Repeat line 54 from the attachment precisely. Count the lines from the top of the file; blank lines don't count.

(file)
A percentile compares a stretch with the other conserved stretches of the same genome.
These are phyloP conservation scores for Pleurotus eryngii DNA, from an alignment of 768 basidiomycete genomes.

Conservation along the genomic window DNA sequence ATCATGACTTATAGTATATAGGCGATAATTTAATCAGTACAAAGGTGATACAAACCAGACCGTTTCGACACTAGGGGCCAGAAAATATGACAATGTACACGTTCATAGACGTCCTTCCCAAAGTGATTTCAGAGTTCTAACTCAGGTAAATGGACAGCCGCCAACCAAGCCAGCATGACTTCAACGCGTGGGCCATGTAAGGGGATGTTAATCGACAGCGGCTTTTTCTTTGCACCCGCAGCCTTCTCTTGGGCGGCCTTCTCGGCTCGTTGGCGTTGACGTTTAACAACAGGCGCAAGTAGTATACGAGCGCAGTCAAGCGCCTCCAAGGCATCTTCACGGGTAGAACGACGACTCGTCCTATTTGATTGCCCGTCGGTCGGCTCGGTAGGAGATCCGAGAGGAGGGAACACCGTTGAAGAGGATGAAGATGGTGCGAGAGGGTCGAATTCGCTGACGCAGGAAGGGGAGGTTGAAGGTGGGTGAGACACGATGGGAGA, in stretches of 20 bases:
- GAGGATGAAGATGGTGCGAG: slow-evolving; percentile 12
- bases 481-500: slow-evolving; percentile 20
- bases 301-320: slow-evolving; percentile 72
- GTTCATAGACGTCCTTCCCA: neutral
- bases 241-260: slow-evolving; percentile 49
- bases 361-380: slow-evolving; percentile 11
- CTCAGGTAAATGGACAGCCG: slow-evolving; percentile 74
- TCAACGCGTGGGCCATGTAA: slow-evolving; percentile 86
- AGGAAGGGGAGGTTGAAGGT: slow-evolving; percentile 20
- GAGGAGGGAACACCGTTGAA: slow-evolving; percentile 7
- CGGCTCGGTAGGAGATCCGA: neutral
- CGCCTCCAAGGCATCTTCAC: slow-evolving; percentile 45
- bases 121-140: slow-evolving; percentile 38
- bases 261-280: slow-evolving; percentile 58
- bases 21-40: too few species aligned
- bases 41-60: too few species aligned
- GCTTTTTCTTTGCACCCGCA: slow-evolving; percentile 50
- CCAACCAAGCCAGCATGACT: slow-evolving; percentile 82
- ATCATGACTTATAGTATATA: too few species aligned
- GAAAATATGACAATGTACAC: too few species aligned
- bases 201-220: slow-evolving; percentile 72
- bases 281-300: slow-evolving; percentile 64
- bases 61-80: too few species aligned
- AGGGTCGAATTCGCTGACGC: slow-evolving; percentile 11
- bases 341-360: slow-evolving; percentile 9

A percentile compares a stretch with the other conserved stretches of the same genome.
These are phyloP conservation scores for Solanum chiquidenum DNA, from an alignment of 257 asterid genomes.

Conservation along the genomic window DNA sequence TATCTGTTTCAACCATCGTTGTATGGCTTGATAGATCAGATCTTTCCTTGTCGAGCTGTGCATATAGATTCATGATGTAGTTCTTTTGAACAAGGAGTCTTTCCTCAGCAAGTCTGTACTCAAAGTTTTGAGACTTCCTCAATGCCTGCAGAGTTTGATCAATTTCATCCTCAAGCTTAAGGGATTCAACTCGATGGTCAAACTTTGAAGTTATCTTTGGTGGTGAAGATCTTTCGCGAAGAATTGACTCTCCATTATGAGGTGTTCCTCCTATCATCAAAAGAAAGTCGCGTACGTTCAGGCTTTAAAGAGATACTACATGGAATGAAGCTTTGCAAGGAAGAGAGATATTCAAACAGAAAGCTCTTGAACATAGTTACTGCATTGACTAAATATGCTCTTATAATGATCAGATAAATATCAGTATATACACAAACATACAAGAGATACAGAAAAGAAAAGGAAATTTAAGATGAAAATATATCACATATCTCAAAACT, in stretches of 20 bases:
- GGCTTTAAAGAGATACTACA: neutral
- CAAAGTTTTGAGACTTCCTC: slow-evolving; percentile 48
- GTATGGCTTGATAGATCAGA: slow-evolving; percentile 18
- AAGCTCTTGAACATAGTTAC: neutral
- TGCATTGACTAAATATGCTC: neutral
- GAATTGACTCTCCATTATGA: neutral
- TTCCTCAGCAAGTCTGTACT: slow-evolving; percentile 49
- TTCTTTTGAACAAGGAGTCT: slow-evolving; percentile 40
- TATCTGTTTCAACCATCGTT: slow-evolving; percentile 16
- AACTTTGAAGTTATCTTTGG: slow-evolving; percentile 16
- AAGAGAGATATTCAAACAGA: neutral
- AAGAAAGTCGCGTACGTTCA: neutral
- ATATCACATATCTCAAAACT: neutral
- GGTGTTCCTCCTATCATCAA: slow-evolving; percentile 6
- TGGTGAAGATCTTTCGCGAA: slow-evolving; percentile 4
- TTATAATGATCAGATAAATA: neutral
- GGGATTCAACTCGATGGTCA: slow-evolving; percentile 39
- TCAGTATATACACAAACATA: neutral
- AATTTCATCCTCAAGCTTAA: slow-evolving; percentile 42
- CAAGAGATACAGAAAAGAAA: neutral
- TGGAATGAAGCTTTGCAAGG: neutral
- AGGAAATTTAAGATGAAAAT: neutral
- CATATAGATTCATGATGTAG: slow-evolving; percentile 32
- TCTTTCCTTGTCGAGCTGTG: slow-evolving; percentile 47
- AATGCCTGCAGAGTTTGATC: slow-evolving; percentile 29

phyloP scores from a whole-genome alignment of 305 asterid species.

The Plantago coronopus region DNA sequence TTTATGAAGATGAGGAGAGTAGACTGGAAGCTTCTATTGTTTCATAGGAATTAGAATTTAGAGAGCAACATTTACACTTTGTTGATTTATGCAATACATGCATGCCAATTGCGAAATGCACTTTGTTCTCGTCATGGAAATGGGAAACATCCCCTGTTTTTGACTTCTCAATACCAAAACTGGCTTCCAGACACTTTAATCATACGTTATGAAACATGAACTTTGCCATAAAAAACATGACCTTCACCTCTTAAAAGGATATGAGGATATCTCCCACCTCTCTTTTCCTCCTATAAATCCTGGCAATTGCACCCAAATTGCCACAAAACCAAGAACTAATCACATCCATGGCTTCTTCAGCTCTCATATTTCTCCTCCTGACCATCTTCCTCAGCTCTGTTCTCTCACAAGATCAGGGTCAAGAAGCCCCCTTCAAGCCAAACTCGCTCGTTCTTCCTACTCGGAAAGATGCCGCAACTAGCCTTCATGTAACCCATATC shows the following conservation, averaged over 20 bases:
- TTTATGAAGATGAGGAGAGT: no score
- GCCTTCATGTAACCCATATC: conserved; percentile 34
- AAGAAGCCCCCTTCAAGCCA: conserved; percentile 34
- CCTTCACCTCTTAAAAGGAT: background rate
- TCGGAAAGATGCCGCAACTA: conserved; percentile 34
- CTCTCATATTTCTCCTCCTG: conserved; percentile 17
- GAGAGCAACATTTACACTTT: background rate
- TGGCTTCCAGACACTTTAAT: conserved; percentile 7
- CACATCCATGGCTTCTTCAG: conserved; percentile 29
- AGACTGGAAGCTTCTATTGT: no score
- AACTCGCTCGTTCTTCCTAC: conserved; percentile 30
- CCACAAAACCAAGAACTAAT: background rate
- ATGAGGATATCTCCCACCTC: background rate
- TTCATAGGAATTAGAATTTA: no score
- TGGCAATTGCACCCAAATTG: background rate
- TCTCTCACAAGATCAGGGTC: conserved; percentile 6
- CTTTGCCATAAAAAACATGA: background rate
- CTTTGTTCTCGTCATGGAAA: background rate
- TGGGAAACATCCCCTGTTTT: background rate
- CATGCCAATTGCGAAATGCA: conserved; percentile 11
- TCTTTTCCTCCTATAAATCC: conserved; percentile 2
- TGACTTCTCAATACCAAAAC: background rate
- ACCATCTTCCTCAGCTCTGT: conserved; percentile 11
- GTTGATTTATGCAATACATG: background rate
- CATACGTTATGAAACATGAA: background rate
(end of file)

- CATATAGATTCATGATGTAG: slow-evolving; percentile 32